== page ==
Target Market: In-Plants Explained

On August 26, 2010 by Jennifer Matt

The in-plant is unique because it services what I call a “captured community.” Servicing a captured community online has the main advantage of being seen as part of the community and knowing a lot about the community. Embedding that knowledge into the web to print solution further increases the value of the in-plant.

This post if Part 3 of 3: Online Target Markets

  1. B2B
  2. B2C
  3. In-Plant

In-Plant

An in-plant print production center is a unique breed of print provider, mainly in that its charge is to service what I call a “captured community.” This community could be a university, a company, a non-profit, or a government institution.

The variability in the in-plant target market really depends on the level of “capture” in the community. This spectrum can range from strict procurement policies that forbid you from purchasing print products and services anywhere but the in-plant all the way through situations where most people in the community aren’t even aware of the services offered.

What is unique about transitioning the in-plant business from offline/manual processes to online, self service ecommerce? Most of the process is the same as commercial printers, the uniqueness of an in-plant is the level of knowledge successful in-plants have about their communities. Because many in-plants are run by employees of the organization, they are seen as part of the community, a tag any business would value highly in the commercial space.

I have found that inside an in-plant you find individuals with huge knowledge stores about the organization, its communication challenges, and its operating procedures. This knowledge store can be embedded into an online interaction if its properly mined and implemented.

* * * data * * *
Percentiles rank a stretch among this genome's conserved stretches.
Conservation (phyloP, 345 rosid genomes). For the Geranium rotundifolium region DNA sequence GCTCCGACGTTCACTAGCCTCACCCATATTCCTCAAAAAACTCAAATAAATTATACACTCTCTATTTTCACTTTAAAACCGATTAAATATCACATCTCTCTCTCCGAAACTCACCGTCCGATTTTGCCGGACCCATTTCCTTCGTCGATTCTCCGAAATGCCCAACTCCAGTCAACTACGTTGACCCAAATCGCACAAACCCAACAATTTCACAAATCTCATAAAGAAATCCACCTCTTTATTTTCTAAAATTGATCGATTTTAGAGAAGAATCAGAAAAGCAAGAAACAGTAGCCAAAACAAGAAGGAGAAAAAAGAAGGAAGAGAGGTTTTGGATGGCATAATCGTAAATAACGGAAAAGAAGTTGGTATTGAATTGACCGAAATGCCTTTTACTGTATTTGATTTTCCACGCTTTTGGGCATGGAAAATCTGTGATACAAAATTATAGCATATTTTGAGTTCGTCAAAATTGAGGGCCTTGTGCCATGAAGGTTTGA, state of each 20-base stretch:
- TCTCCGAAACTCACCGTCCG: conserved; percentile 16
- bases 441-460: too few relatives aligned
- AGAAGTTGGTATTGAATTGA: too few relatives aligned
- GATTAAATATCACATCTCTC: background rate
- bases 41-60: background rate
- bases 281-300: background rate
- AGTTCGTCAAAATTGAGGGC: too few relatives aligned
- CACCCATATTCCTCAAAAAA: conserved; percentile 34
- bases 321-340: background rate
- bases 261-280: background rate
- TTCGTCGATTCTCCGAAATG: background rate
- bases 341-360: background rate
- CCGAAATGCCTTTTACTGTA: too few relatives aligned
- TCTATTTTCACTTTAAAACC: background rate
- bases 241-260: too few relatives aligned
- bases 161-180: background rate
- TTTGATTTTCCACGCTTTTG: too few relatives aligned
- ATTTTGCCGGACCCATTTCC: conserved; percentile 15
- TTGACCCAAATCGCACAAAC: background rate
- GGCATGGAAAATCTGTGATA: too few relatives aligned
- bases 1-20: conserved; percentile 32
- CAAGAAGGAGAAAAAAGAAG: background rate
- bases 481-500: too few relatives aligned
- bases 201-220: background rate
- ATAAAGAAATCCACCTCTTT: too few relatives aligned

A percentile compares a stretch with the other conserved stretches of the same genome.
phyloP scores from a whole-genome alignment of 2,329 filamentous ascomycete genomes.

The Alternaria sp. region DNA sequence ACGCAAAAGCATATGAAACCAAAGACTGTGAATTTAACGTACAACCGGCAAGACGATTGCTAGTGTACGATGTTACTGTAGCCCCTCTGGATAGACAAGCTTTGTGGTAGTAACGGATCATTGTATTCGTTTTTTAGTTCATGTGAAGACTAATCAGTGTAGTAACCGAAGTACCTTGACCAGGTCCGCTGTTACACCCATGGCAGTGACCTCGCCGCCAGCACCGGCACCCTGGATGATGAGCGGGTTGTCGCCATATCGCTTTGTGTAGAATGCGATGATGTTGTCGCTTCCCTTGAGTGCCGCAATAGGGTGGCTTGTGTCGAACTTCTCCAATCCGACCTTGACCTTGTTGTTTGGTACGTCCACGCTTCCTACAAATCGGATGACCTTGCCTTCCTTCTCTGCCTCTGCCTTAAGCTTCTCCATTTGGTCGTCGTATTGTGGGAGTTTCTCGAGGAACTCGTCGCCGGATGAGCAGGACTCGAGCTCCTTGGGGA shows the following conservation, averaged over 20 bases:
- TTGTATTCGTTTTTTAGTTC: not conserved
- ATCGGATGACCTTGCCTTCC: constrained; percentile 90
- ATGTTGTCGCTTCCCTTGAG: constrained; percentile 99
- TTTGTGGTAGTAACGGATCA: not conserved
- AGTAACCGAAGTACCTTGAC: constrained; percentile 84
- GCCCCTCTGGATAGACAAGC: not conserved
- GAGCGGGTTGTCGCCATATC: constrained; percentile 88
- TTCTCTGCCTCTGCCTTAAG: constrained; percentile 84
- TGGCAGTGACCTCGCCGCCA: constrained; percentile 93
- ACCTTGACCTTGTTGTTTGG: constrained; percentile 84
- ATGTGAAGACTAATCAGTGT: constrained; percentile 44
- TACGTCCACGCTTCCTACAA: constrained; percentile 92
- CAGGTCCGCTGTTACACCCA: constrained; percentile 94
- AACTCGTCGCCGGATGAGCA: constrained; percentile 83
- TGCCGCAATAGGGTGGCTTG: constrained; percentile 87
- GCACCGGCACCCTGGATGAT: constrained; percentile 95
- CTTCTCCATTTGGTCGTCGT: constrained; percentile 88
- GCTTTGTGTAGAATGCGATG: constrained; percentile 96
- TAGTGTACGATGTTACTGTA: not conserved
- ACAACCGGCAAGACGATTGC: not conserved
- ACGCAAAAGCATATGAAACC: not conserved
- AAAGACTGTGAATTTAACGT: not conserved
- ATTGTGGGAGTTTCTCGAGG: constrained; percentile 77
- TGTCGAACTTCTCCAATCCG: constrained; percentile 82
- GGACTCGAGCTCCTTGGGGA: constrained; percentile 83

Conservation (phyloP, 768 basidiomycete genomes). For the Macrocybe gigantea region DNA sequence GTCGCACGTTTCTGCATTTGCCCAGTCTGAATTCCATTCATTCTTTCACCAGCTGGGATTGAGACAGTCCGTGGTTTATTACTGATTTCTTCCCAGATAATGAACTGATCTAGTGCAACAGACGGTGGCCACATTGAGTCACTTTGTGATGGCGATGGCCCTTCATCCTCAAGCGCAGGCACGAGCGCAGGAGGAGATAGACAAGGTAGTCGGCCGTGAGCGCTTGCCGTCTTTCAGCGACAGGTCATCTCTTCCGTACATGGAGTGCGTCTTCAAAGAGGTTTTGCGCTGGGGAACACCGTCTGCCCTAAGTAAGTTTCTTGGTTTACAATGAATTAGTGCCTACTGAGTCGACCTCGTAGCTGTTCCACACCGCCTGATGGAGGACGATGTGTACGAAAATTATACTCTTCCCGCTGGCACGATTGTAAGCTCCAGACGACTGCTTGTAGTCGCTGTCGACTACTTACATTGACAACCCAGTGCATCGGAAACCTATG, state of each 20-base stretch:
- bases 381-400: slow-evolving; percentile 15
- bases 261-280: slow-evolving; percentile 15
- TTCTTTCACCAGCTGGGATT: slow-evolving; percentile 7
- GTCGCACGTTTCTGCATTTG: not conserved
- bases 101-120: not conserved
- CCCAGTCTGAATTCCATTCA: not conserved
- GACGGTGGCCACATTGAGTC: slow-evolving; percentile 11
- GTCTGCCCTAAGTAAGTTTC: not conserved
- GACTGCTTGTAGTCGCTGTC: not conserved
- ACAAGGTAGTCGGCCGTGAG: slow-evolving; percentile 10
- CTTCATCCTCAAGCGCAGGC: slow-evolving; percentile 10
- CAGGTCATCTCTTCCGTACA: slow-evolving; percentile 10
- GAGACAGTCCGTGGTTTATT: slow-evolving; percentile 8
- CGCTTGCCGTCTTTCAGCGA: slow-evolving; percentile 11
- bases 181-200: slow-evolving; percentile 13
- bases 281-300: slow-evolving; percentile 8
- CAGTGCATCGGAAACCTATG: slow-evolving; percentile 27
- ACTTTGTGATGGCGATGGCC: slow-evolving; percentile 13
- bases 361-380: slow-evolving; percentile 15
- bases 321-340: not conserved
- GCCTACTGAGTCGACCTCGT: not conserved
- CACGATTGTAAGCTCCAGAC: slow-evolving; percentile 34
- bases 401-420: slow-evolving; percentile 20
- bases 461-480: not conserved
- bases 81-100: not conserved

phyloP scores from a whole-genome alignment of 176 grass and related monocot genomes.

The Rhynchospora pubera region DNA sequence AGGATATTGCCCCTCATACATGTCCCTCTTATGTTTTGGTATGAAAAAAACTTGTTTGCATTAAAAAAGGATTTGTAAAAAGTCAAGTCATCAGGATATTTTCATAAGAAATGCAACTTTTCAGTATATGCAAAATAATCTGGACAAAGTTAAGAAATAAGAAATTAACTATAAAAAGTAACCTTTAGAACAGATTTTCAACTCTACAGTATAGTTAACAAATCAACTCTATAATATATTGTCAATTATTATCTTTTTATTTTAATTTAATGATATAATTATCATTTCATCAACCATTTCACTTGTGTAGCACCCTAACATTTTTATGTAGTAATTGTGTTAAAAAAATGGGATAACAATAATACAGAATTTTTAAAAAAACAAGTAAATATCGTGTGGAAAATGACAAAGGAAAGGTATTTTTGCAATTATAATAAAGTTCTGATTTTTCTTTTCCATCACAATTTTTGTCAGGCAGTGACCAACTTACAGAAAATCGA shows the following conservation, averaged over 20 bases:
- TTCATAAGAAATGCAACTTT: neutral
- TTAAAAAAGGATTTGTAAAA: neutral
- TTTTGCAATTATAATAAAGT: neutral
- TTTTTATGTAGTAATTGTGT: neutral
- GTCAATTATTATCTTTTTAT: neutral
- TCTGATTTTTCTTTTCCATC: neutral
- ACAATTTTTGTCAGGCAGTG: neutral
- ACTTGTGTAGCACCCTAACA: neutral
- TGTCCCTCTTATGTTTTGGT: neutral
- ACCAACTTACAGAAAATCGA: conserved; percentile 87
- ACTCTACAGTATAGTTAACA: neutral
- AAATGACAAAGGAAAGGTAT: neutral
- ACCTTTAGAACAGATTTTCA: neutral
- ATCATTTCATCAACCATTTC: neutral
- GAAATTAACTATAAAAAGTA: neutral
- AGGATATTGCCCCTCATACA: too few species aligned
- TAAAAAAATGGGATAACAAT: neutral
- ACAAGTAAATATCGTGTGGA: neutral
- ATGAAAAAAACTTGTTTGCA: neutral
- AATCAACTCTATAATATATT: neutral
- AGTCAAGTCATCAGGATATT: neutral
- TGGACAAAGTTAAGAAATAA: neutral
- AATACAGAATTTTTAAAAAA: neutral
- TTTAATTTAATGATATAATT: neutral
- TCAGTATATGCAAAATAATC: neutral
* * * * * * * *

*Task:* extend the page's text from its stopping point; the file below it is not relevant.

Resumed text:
Many in-plants look at self-service as a lower value service, whereas their customers value convenience over high touch. A web to print solution in an in-plant brings greater reach throughout the community (removes geography) and enables the in-plant to better communicate the entire breadth of products and services available.

The in-plant market does have some key features and functionality to look out for when deciding on a web to print vendor:

  1. Authentication Integration
    • Making it easy to seamlessly use the services, remove the need for duplicate registration / authentication.
    • Put the security burden on the centralized authentication system
  2. Community Segmentation
    • A single community isn’t always homogenous – the solution must enable segmentation (for instance students vs. faculty, or executives vs. staff)
  3. Procurement Integration
    • Most large organizations have a centralized procurement system, integration into this system greatly eases the burden of the in-plant’s accounting/budgeting/chargeback processes.
  4. “Soft” marketing and Promotion
    • Remember “captured community” does not mean “mandated” – the in-plant still very much needs assistance in promoting their services and maintaining relevance inside their community to continue to grow and expand their offerings.
    • Marketing to captured communities is different than commercial marketing. Generally tactics like e-mail campaigns are not allowed. Innovative promotional activities are required to spread the word organically when mandates are not possible.
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2 Responses to “Target Market: In-Plants Explained”

  1. Barry Walsh says:

    The inplant market has always been a crazy one. Previously an accountant coming in and asking “Why are we spending all this money on print” and adding bodies and equipment to the inplant shop….Today’s mantra across the board being…”Why can’t we get rid of these heads and outsource that print?”.

    Being able to communicate and demonstrate your financial contribution is key to this.

    Procurement integration is the next big thing. Look at companies like Mtivity, Claritum and P3 among others to bring needed efficiencies and transparencies to print procurement.

    Add to that the Business Process Outsourcing solutions and companies proposing them. We have all seen the large BPO and broker companies come in and replace an entire print procurement department, disrupting the relationships that have kept print companies in business. Infotrends expects this model to increase rapidly over the next 5 years.

  2. Jennifer Matt says:

    I feel that in-plants have an incredible value that they don’t promote near enough. The folks at the in-plant have operational and intimate knowledge of the business, they deploy this knowledge every day but they don’t promote the value of this knowledge.

    My belief is that in-plants can embed that operational knowledge into a web to print system in order to both extend their services and better promote themselves.

    Jen

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